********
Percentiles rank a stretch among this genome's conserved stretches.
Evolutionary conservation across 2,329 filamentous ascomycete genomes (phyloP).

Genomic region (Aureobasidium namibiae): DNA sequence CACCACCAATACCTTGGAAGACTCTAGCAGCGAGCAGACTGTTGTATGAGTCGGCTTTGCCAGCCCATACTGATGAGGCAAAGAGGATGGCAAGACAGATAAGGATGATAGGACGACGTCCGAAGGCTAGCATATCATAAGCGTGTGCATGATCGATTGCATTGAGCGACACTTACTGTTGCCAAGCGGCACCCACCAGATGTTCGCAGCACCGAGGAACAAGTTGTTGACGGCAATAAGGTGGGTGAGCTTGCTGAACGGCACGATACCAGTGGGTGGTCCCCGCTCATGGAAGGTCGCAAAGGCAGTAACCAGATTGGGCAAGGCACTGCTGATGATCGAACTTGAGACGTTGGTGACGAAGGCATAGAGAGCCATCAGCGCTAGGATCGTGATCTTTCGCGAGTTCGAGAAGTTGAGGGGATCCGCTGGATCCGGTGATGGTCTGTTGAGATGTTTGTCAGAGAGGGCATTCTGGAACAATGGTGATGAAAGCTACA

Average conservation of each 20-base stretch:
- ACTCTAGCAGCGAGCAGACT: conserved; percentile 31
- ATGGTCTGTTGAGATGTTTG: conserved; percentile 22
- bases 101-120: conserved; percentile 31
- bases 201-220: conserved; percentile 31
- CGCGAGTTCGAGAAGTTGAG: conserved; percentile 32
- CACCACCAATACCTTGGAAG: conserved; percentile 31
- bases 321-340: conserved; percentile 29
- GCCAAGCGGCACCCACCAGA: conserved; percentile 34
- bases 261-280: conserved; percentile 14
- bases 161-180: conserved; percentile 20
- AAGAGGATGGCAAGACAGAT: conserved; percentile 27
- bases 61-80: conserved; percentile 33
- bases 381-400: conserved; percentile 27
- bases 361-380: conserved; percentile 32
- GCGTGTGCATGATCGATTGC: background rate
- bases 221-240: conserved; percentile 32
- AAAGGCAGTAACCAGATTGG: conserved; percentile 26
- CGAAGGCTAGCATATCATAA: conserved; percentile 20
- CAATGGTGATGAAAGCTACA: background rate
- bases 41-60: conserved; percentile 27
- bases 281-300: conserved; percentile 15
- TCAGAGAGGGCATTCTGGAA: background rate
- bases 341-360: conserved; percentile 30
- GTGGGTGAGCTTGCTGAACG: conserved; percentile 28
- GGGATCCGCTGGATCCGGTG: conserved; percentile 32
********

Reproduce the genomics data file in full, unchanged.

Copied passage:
Percentiles rank a stretch among this genome's conserved stretches.
Evolutionary conservation across 2,329 filamentous ascomycete genomes (phyloP).

Genomic region (Aureobasidium namibiae): DNA sequence CACCACCAATACCTTGGAAGACTCTAGCAGCGAGCAGACTGTTGTATGAGTCGGCTTTGCCAGCCCATACTGATGAGGCAAAGAGGATGGCAAGACAGATAAGGATGATAGGACGACGTCCGAAGGCTAGCATATCATAAGCGTGTGCATGATCGATTGCATTGAGCGACACTTACTGTTGCCAAGCGGCACCCACCAGATGTTCGCAGCACCGAGGAACAAGTTGTTGACGGCAATAAGGTGGGTGAGCTTGCTGAACGGCACGATACCAGTGGGTGGTCCCCGCTCATGGAAGGTCGCAAAGGCAGTAACCAGATTGGGCAAGGCACTGCTGATGATCGAACTTGAGACGTTGGTGACGAAGGCATAGAGAGCCATCAGCGCTAGGATCGTGATCTTTCGCGAGTTCGAGAAGTTGAGGGGATCCGCTGGATCCGGTGATGGTCTGTTGAGATGTTTGTCAGAGAGGGCATTCTGGAACAATGGTGATGAAAGCTACA

Average conservation of each 20-base stretch:
- ACTCTAGCAGCGAGCAGACT: conserved; percentile 31
- ATGGTCTGTTGAGATGTTTG: conserved; percentile 22
- bases 101-120: conserved; percentile 31
- bases 201-220: conserved; percentile 31
- CGCGAGTTCGAGAAGTTGAG: conserved; percentile 32
- CACCACCAATACCTTGGAAG: conserved; percentile 31
- bases 321-340: conserved; percentile 29
- GCCAAGCGGCACCCACCAGA: conserved; percentile 34
- bases 261-280: conserved; percentile 14
- bases 161-180: conserved; percentile 20
- AAGAGGATGGCAAGACAGAT: conserved; percentile 27
- bases 61-80: conserved; percentile 33
- bases 381-400: conserved; percentile 27
- bases 361-380: conserved; percentile 32
- GCGTGTGCATGATCGATTGC: background rate
- bases 221-240: conserved; percentile 32
- AAAGGCAGTAACCAGATTGG: conserved; percentile 26
- CGAAGGCTAGCATATCATAA: conserved; percentile 20
- CAATGGTGATGAAAGCTACA: background rate
- bases 41-60: conserved; percentile 27
- bases 281-300: conserved; percentile 15
- TCAGAGAGGGCATTCTGGAA: background rate
- bases 341-360: conserved; percentile 30
- GTGGGTGAGCTTGCTGAACG: conserved; percentile 28
- GGGATCCGCTGGATCCGGTG: conserved; percentile 32